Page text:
2012 Infiniti QX56
We drive Infiniti's flagship SUV
Web2Carz Senior Writer
Published: April 23rd, 2012
Soft-roader. Luxo-barge. Land yacht. All these barbs and more have been aimed at the luxurious large SUVs being peddled by Toyota, Lexus, Mercedes-Benz, and Infiniti. Yet those moneyed few who have the means (and only sometimes, the need) to drop well north of $50K on a luxury full-size SUV haven't shied away from showrooms, impracticality and recession be damned.
After spending a week in an Infiniti QX56, we can see why. While we can't justify this vehicle to ourselves (not because we're frugal, but because our own automotive tastes are, shall we say, quirkier), we can see why families are using it to drop the kids at their Advanced Latin for Second Graders classes at Fancypants Academy before shipping off to the country club for a nice discussion on sweater-vest futures. Absolute power corrupts absolutely, and lots of space and luxury duds will warp one's automotive tastes.
Features & Prices
Love may not cost a thing, but luxury sure does, and our QX certainly rang the cash registers. The base price was $61,800, including such features as a hard-drive navigation system, leather seats, fog lamps, rain-sensing wipers, heated front seats, a heated steering wheel, a rear tailgate, a power tilt/telescope steering wheel, satellite radio, Infiniti's Around View camera system, a smart key, a wireless cell phone link, a Bose audio system with 13 speakers, and a USB connection.
Options included a $2,950 Theater System (Dual 7-inch color monitors, two wireless headphones, a wireless remote control, a 120-volt power outlet, auxiliary audio and video jacks, heated second row seats, tip-up second row seats) and a $3,000 Technology Package (intelligent cruise control, a blind-spot warning and intervention system, a lane-departure prevention system, a brake-assist system, a distance-control assist system, a forward-collision warning system, pre-crash seat belts, and adaptive front lights). Our tester also had the $4,100 Deluxe Touring Package (Bose surround system, hydraulic body-motion control system, climate-controlled front seats, semi-aniline leather seats, Mocha Burl trim, an advanced climate-control system, second-row foot well courtesy lights, and headlight washers). For $200, we had a cargo mat, cargo net, and first aid kit, and rounding out the options list was a $2,300 Tire and Wheel Package with 22-inch aluminum-alloy wheels and all-season tires. Destination added $990, bringing the total to $75,340.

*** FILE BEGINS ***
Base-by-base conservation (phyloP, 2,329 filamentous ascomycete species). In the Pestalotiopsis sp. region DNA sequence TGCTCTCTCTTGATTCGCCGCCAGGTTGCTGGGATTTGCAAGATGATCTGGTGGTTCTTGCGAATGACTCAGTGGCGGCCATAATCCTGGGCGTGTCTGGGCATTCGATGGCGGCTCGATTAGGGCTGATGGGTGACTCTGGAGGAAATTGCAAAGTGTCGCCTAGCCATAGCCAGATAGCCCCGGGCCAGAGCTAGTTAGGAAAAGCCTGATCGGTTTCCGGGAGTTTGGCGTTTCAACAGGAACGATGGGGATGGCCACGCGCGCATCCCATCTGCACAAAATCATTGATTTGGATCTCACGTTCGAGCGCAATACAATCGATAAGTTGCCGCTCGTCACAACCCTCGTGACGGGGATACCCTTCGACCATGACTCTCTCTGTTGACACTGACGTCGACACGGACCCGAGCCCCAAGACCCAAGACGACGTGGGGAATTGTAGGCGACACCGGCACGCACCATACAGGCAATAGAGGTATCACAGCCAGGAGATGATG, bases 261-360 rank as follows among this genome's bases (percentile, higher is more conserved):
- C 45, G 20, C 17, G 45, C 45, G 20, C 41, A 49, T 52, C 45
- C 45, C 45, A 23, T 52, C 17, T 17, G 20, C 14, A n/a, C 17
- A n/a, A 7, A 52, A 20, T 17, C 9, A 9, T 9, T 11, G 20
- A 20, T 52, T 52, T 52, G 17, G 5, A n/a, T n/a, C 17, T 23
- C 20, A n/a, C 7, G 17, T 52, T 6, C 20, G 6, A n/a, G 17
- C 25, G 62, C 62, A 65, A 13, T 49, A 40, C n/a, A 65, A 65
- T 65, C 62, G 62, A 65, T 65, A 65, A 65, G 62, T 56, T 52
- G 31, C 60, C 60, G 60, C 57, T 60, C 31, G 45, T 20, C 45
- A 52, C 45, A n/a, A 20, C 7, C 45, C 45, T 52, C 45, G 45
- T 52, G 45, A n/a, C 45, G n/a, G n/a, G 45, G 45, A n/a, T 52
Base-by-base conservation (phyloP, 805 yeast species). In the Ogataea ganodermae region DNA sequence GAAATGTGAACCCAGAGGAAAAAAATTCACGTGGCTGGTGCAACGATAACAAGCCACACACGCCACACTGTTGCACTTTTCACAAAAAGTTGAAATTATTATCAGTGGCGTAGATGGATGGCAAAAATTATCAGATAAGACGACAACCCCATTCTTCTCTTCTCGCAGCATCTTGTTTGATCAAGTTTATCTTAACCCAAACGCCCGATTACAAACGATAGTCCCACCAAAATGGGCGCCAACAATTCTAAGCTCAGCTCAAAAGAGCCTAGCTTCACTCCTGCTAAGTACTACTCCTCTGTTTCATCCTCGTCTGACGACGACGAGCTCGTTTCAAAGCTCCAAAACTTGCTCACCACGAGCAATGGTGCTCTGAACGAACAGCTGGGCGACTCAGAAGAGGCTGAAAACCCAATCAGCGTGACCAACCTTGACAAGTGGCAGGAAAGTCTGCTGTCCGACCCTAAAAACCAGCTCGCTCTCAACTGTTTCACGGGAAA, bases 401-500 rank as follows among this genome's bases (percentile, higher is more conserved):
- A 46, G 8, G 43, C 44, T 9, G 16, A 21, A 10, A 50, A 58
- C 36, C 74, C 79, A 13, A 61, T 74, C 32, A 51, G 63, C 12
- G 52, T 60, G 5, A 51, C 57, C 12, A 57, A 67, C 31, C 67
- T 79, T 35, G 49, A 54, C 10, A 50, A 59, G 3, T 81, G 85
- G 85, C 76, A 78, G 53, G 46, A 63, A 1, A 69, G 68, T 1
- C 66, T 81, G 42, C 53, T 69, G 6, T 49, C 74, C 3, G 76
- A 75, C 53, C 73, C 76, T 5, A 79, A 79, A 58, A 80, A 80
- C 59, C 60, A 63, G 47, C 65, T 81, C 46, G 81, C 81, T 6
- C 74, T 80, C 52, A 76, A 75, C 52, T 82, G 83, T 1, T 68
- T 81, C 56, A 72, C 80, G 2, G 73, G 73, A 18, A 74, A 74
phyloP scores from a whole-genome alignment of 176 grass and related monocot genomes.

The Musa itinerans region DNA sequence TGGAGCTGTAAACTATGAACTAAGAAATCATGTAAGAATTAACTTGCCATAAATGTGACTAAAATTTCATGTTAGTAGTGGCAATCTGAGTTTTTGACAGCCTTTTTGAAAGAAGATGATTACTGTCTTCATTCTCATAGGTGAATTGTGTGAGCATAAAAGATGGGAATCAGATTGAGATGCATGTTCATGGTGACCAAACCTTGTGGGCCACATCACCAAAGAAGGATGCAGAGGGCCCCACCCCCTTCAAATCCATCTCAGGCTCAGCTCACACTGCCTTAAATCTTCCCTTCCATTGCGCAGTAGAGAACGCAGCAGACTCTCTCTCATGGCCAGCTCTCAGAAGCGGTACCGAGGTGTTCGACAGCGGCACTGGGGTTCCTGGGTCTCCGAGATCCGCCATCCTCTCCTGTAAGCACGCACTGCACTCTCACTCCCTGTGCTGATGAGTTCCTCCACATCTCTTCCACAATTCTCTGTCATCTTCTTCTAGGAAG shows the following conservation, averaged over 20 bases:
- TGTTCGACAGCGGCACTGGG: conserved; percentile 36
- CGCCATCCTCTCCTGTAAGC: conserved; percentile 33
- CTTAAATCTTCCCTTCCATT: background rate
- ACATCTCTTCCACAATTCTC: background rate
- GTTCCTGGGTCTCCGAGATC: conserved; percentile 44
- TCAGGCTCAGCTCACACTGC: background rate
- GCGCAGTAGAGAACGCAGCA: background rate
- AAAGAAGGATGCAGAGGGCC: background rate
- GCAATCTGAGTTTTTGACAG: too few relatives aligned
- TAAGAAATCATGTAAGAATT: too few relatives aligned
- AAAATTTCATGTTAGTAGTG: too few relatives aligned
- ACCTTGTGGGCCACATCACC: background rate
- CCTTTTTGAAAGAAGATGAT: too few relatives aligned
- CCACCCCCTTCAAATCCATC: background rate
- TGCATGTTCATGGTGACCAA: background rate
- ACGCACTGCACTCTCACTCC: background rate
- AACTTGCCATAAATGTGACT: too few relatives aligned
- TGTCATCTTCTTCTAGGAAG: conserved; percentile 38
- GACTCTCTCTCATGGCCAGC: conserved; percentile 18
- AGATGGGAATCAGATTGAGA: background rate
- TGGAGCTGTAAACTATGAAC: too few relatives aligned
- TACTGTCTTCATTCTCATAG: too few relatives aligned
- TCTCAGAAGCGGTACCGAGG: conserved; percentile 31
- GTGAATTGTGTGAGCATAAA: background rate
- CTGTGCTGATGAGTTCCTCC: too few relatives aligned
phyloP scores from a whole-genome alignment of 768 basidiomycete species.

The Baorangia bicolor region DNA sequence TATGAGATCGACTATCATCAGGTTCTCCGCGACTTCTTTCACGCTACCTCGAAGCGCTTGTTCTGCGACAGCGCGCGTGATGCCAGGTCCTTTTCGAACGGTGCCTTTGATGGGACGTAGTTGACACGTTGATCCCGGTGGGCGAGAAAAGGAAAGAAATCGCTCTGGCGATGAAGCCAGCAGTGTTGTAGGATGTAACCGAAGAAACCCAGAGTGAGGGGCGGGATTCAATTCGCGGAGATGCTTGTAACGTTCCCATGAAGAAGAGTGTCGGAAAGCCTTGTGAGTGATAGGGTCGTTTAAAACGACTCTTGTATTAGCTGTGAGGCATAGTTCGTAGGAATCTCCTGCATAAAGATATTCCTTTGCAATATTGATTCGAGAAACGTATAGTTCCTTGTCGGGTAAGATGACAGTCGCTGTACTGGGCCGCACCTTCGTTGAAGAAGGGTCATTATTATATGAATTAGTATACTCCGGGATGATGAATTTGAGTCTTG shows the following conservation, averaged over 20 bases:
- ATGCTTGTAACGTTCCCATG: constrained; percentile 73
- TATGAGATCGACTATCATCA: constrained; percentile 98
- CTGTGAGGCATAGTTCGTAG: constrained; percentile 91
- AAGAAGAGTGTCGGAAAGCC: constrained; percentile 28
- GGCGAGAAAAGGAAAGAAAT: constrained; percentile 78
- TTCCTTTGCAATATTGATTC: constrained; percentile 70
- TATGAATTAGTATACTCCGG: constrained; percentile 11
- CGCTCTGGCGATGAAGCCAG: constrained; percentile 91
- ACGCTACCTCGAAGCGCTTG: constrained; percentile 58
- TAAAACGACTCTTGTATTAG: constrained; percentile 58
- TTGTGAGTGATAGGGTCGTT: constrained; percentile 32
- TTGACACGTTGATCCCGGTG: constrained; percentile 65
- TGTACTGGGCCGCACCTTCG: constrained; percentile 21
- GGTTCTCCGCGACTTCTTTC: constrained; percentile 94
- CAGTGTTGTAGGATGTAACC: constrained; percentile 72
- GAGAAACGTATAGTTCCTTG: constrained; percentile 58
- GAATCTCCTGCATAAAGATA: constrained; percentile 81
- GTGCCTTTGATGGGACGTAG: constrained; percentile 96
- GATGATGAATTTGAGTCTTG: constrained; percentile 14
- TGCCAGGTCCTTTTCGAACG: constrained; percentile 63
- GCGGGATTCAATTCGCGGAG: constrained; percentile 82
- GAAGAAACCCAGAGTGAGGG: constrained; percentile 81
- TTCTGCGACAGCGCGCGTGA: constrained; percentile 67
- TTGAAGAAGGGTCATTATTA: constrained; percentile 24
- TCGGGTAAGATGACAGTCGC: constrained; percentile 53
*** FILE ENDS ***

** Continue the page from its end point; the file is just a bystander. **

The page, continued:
On the Road
The term "soft-roader" exists for a reason, and because of its size, the QX56 fits the bill. There's body roll, float, and softly-sprung responses galore, yet it doesn't totally annoy, since you know what you're getting into. There's enough oomph under the hood from the 400-horsepower 5.6-liter V-8 to get this beast moving, but save the stoplight shenanigans for your weekend car.
Steering feel is class-appropriate, and all the interior switchgear is easy enough to use, even if there are enough buttons to make NASA controllers feel right at home.
Power reaches the wheels through a 7-speed automatic transmission, and an all-wheel drive system with several drive modes drives the QX.
We mentioned the button supply already, and those pieces of plastic switchgear are surrounded by lots of nice uplevel leather and wood trim. The layout is pleasing to the eye and everything is easy to read, meaning the QX is a nice place to be when stuck in traffic. And spacious, to boot. Third-row passengers seem so far away that you might as well be using social media to contact them. Not while you're driving, though.
The QX's swoopy, soft lines only give more credence to the idea that this big rig is meant for suburban duty only. At least the QX makes no bones about its intended mission. Country-club duty is fine, backcountry bashing is not.
Fuel Economy and Safety
The QX56 has the usual complement of airbags and safety features like ABS, traction control, and anti-skid control. For fuel economy, the QX is rated at 14 mpg city and 20 mpg highway. We averaged a dismal 12.5 mpg over the life of our test.
For years, the buff books have picked on large luxury SUVs for giving out lots of luxury without much return in performance, fuel economy, or utility, and they've been doing it with good reason. The QX changes things up a bit by offer plenty of space and decent power, but it still lacks any off-road chops (it can't even pretend) and it feels a bit like Grandpa's luxury sedan.
Yet it charms us plenty with its upscale cabin, and again, all that space doesn't hurt. Boulder bashers will know to apply elsewhere, as will enthusiasts who want engagement from their on-road partner. But for the discerning soccer mom or dad, the QX is quite nice, and stacks up well against the Lexus GX and others of its ilk.
Now that's something to talk about over high tea.
• For more information such as specs, prices, and photos of the 2012 Infiniti QX56, click here: 2012 Infiniti QX56.